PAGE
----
Change is in the air; at least in the 204 schools where the “Badal Do” campaign conducted training sessions for 400 teachers on themes of peace, social inclusion, diversity and tolerance. The success of the campaign was celebrated at “Badal Do Teachers’ Expo” at the Beach Luxury Hotel on Saturday night and Sunday. Former federal information minister Javed Jabbar, who was the keynote speaker, appreciated the initiative, stressing the need for education departments of different provincial governments to collaborate with such private sector academic reform programs to expand the impact.
For Jabbar, the country needed a singular education system to nullify the effects of lethal divisions in society. He also criticized the lack of connection between matriculation, Cambridge, and madrassah education system.
“This kind of three parallel streams of education continues to reinforce negative phenomena of inequity, disparity and lack of cohesion on a massive scale in society,” he said.
Shahnaz Wazir Ali, a former special assistant to the prime minister and ex-chairperson of the Higher Education Commission, said that “Badal Do” has successfully targeted primary school teachers as agents of change.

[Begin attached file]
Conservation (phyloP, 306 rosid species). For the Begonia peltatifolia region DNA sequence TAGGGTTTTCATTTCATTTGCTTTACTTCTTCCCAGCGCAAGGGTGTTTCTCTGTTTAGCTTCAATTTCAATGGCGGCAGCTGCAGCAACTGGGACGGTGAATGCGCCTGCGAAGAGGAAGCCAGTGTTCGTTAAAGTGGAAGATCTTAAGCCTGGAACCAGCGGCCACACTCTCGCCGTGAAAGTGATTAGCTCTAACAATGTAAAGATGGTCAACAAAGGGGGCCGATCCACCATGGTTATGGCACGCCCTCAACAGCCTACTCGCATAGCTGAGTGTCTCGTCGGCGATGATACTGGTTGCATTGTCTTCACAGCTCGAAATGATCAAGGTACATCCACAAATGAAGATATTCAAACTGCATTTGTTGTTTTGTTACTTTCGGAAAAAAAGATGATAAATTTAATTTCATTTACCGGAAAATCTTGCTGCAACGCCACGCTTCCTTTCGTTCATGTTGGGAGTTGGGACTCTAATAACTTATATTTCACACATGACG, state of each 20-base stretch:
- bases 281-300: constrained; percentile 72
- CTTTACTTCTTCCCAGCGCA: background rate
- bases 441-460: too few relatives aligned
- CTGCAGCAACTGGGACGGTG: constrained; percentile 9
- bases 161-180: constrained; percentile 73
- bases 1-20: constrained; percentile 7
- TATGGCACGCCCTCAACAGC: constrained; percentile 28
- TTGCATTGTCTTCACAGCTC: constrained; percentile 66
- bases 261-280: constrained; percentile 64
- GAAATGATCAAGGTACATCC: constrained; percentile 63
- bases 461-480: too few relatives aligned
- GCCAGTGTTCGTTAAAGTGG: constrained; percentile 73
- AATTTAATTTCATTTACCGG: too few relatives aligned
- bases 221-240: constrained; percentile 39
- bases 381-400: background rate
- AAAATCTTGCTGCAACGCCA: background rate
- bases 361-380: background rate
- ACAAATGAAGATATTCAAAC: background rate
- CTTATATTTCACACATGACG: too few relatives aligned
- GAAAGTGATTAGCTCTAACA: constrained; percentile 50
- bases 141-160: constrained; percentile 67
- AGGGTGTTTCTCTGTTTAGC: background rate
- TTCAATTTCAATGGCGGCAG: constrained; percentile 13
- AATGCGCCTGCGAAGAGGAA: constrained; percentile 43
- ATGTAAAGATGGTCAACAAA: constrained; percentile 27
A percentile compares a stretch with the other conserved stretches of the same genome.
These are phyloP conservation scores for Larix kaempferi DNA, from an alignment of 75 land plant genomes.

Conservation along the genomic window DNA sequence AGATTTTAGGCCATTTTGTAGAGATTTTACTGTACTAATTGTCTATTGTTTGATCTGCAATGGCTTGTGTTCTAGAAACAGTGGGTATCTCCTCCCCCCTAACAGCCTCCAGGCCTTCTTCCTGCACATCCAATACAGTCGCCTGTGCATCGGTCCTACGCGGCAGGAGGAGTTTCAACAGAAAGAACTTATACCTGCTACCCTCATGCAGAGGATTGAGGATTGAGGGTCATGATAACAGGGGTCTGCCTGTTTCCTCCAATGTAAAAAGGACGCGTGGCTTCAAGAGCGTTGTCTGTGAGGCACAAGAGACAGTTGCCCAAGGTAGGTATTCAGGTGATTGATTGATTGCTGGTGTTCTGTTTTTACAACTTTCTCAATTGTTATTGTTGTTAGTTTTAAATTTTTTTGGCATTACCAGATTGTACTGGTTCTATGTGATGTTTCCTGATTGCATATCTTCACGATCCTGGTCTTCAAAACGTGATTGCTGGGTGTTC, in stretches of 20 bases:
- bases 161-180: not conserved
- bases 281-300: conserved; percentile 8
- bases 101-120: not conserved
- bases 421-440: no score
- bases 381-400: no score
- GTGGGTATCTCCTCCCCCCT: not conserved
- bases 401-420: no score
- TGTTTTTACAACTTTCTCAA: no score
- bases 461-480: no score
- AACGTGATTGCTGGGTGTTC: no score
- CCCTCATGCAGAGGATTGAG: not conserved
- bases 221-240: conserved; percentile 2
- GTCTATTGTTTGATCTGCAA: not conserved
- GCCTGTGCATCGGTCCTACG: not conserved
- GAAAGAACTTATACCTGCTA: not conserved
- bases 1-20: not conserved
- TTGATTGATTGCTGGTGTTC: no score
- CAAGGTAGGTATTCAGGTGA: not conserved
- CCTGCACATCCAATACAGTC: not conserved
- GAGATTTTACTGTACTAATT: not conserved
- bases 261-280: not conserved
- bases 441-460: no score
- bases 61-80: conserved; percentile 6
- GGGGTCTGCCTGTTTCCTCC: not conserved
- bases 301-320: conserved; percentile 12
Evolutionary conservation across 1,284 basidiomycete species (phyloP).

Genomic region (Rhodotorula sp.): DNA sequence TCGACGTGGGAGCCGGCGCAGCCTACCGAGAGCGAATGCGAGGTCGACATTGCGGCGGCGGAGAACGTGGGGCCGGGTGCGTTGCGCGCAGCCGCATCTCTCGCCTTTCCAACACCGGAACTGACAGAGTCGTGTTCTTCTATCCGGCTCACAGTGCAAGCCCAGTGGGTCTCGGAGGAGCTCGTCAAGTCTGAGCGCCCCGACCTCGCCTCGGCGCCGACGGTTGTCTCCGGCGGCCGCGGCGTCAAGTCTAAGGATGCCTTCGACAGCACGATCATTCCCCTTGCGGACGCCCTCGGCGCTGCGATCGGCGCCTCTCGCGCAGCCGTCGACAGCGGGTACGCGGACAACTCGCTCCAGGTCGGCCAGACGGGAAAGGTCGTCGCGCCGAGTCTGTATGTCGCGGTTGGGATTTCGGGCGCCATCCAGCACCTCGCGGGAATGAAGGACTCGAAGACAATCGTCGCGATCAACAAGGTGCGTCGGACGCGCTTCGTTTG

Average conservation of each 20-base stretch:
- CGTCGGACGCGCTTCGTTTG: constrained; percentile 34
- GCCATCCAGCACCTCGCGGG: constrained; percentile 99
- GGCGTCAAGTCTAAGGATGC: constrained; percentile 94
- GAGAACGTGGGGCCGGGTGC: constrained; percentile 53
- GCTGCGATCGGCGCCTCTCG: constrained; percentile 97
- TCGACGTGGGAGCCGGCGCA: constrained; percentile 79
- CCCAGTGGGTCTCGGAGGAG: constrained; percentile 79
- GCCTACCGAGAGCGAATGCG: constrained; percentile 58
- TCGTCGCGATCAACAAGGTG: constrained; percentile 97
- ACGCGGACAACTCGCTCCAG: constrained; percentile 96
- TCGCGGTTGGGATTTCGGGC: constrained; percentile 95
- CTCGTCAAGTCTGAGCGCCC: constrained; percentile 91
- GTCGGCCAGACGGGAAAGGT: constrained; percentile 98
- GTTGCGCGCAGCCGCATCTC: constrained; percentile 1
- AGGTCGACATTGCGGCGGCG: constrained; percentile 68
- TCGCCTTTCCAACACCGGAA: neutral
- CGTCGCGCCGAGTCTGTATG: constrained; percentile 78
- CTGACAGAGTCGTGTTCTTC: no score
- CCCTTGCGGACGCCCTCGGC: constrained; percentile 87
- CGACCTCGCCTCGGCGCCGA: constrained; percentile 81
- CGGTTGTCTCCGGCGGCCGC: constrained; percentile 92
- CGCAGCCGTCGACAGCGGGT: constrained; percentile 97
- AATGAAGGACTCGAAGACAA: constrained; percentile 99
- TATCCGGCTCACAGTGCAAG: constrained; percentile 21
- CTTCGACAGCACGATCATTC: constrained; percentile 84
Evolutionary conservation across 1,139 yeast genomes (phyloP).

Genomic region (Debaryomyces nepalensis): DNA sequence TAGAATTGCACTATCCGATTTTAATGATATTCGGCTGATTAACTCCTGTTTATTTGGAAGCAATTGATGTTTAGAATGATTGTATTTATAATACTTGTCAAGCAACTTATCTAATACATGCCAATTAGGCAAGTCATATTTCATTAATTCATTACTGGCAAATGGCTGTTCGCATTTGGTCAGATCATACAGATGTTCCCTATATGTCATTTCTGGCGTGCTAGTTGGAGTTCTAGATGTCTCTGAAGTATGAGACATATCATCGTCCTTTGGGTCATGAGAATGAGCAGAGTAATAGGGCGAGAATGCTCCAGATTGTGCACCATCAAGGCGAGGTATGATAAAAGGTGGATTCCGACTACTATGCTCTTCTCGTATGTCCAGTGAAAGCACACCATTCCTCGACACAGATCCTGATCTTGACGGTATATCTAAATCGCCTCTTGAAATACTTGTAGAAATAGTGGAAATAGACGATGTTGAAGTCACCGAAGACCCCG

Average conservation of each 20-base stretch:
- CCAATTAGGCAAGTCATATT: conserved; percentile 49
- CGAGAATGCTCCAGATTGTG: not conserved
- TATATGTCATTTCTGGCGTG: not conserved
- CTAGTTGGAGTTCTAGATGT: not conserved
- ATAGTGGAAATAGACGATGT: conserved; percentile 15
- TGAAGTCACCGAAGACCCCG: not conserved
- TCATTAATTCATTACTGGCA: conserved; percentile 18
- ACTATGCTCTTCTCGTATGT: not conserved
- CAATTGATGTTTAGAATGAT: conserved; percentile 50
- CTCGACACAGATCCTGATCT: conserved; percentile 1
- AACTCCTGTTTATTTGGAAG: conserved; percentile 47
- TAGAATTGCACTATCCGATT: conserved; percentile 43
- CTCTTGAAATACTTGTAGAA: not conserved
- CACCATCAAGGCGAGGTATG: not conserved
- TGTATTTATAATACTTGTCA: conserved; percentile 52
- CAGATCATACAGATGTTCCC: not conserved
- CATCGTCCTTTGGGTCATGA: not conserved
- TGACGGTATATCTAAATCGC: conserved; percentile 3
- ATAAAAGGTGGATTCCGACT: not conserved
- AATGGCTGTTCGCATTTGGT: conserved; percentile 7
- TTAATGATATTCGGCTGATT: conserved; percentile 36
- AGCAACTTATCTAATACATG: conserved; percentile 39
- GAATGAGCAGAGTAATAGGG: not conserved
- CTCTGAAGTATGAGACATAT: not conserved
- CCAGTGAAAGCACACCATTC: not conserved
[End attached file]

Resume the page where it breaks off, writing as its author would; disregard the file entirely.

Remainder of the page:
Journalist Zubeida Mustafa inaugurated an exhibition of photographs taken by the trainee teachers, which reflected their perception of diversity in piloted areas.
Day-2 was opened with Badal Do! Journey, followed by a panel discussion which focused on the importance of teachers and their impact in the lives of children. Badal Do mini studio was set up in a room where teachers were recording their journey and how this program changed them.
Umm-e-Salama, a trainee, mentioned that she felt the sense of ownership after becoming part of this program. “Now I can understand the logic behind accepting diversity and convincing others. After all the months and hours spent, the change brought due to this program will be with us forever,” she said.
Program coordinator of Badal Do program, Sarah Zubair mentioned that their aim was to help teachers become a hero of a child’s life. This expo was organized to bring all the different parts of program together, celebrate the success and move forward by expanding it. She said, “We are expecting to expand Badal Do to more schools in the coming years. For now, we are focusing on Karachi only because of its diversity. We aimed to change the mentality of teachers because in many cases they have more influence than parents and we wish to continue this.”
Short documentaries made by teachers and photo exhibition showcasing the point camera clicks by trainees succeeded in displaying the outcome of sessions conducted by trainers mingled with the artistic mind of teachers.
This was spiced up with panel discussions, drama performance by Zanbeel, theatre performance by Tehreek-e-Niswan, performance by I Am Karachi Mentees, activity area for children and stalls set up in food court for food lovers. The expo came to an end with a musical performance by a Sufi rock band Sketches, with an aim to go for a broader community outreach through involvement of 5,000 teachers at 300 schools of the city.
All pictures taken by the author.
The author is a journalist and MS candidate in Digital Journalism at IBA-CEJ